Brown Deer-based Badger Meter Inc. is still considering the potential sale of the company or other options aimed at increasing shareholder value, Rich Meeusen told analysts last week.
Meeusen, Badger Meter chairman, president and chief executive officer, said there is no guarantee any action will come as a result of the review. The company announced in May it was exploring options on “a preliminary basis” after media reports indicated it was exploring a sale.
Meeusen said the review usually would have been done on a confidential basis, but the media reports led the company to acknowledge its ongoing efforts.
“At this time, we continue to explore our options and hope to have this process completed during the third quarter,” Meeusen said on the company’s second quarter earnings call.
Meeusen said the company conducted a similar review a few years ago that ended with the acquisition of Racine Federated and the implementation of a stock buyback program. The current review could end in the sale of a portion of the business, an acquisition or other possibilities, he said.
“When we say that our board is reviewing strategic alternatives, that means all alternatives,” Meeusen said. “And it’s unfortunate that everybody immediately jumped right away to the idea of a sale but that’s what the market tends to do.”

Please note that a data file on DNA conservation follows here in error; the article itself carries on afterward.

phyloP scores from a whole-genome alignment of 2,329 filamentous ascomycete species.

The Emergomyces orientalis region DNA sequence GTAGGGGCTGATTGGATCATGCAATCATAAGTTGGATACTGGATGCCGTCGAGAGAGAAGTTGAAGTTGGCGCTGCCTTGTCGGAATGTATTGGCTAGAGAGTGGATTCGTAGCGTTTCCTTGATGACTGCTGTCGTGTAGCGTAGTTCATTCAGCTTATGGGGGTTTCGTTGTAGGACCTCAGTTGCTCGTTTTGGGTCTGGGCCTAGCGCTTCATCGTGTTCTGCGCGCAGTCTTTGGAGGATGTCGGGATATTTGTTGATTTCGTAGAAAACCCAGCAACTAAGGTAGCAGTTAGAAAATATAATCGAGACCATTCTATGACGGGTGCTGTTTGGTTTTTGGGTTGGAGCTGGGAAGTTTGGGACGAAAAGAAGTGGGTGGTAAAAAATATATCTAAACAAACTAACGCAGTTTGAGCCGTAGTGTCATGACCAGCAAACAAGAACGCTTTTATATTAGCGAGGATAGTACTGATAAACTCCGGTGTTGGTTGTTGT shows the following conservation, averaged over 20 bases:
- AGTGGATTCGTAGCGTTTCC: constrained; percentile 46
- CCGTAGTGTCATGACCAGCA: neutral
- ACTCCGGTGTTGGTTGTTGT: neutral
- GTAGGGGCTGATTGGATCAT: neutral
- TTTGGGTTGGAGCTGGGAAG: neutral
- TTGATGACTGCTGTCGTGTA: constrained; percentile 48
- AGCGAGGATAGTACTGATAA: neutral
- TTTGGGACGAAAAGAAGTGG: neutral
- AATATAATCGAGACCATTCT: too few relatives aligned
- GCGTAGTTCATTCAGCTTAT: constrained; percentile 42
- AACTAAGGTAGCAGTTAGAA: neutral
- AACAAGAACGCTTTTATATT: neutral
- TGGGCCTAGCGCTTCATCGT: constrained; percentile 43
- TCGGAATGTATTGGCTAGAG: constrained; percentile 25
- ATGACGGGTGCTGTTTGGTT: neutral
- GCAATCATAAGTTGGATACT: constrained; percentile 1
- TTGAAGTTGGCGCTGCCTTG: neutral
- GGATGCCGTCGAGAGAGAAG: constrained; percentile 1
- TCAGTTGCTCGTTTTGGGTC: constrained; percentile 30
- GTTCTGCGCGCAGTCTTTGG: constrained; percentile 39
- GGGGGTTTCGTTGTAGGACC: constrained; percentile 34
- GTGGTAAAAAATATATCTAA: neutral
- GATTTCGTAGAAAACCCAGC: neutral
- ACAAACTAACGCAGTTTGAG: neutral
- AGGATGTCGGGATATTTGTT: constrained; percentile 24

The company also reported it incurred $700,000 in expenses related to the strategic review and an early retirement program in its flow instrumentation business. The program was intended to reduce the headcount in the business because of the downturn in the oil and gas industry.
Meeusen said the reduction didn’t come about because of the strategic review and was planned before the review started.
“We were pleased that we’re able to implement the headcount reduction without layoffs,” he said. “Instead we’re able to offer an early retirement program that achieved our desired results.”
The program will result in $1.3 million in annual savings.
The company was able to set a record for revenue and profits in the second quarter as stronger municipal water product sales offset lower sales in flow instrumentation.
Meeusen said he believes the oil and gas industry is bottoming out and the flow instrumentation business could see a return to growth in 2017.